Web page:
SUNY Downstate Medical Center Fights Colon Cancer
Colon cancer is easy enough to detect and treat. It develops from polyps that can be removed before they become cancerous. Yet thousands of people die from it every year. This is a fight that physicians at SUNY Downstate Medical Center’s Digestive Disease Center have taken on for years.
Downstate recently organized a Saturday health fair, which featured a free colon cancer screening test at its Digestive Disease Center, a new, state-of-the-art outpatient facility.
Throughout the day, physicians provided blood pressure screenings, diabetes tests, and stool kits to people who came to check whether they are a candidate for a follow up colonoscopy.
Frank G. Gress, MD, chief of the Gastroenterology and Hepatology Division at Downstate, said that colorectal screening saves lives as shown in many studies. Dr. Gress added that the problem is getting the message out to people who are reluctant to have a colonoscopy for several reasons, such as the preparation that includes fasting for 24 hours and finding a good time for it.
“The health screening like we did on Saturday allows us the opportunity to educate the community about the benefits of getting screened for colorectal cancer,” said Dr. Gress, who is also professor of medicine at Downstate.” The colonoscopy procedure is explained thoroughly to people who come plus there are many other supporting materials and staff that come from not only SUNY but also the American Cancer Society.”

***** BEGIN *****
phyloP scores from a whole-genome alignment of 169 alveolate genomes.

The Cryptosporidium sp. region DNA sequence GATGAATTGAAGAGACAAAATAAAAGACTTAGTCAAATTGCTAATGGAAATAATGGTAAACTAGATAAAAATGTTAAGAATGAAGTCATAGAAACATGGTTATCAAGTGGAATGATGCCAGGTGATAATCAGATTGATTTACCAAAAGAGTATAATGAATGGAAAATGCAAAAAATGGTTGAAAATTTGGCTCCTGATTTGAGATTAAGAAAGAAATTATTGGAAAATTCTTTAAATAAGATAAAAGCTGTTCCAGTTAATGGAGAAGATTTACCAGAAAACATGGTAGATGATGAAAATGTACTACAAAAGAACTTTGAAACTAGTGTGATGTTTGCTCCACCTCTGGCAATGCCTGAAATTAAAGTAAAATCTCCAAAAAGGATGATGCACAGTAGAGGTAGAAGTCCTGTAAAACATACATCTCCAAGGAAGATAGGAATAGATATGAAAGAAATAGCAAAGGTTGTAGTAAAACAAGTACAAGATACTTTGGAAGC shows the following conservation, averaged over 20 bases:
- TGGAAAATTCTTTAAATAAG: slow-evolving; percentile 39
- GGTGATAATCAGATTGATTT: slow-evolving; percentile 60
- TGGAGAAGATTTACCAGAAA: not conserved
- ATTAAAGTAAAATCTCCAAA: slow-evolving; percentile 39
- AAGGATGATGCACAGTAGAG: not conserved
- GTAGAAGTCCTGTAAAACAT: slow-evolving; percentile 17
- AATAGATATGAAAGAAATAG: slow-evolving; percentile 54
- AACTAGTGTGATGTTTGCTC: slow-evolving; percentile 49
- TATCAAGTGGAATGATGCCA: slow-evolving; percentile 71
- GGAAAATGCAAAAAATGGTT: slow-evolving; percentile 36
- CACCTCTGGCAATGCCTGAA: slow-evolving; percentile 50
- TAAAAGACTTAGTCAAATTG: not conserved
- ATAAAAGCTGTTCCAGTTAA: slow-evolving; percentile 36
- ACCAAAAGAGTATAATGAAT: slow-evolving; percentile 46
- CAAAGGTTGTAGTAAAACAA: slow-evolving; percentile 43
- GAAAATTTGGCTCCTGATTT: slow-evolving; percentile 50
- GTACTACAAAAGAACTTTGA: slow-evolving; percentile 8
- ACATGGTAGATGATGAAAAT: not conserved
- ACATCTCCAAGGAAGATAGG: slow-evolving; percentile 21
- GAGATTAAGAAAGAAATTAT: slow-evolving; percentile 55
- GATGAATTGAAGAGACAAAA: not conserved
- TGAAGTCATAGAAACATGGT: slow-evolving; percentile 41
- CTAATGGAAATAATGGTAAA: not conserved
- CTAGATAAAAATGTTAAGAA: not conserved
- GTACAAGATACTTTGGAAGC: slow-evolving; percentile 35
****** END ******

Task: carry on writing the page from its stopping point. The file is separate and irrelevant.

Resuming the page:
According to experts, colonoscopy is especially important for people over 50 years old. Colorectal cancer is cancer of the colon and/or rectum. It is equally common in both men and women. It is the third-leading cause of cancer-related death for women and men combined in the U.S.—108,070 cases of colon cancer and 40,740 cases of rectal cancer will be diagnosed in 2008, and it is estimated nearly 50,000 people will die from the disease, accounting for 9% of all cancer deaths.
It is also one of the most easily prevented cancers. Colorectal cancer is a disease that it often preventable through appropriate screening. Colonoscopy can catch and remove pre-cancerous polyps before they turn into colorectal cancer. And when colon cancer is detected at an early stage, it is curable in 90% of cases. Current national guidelines recommend it mainly for people age 50 and over, who face the highest risk and should get checked every 10 years.
“We are committed to provide services to the community to promote health and wellness by prevention and early detection,” said Maria E. Yomtov, director of Downstate’s Center for Community Health Promotion and Wellness, “such as screening for colon cancer, as well as breast and prostate cancer. Other screenings and health education for diabetes, cardiac care, and asthma are done in many settings in the community.”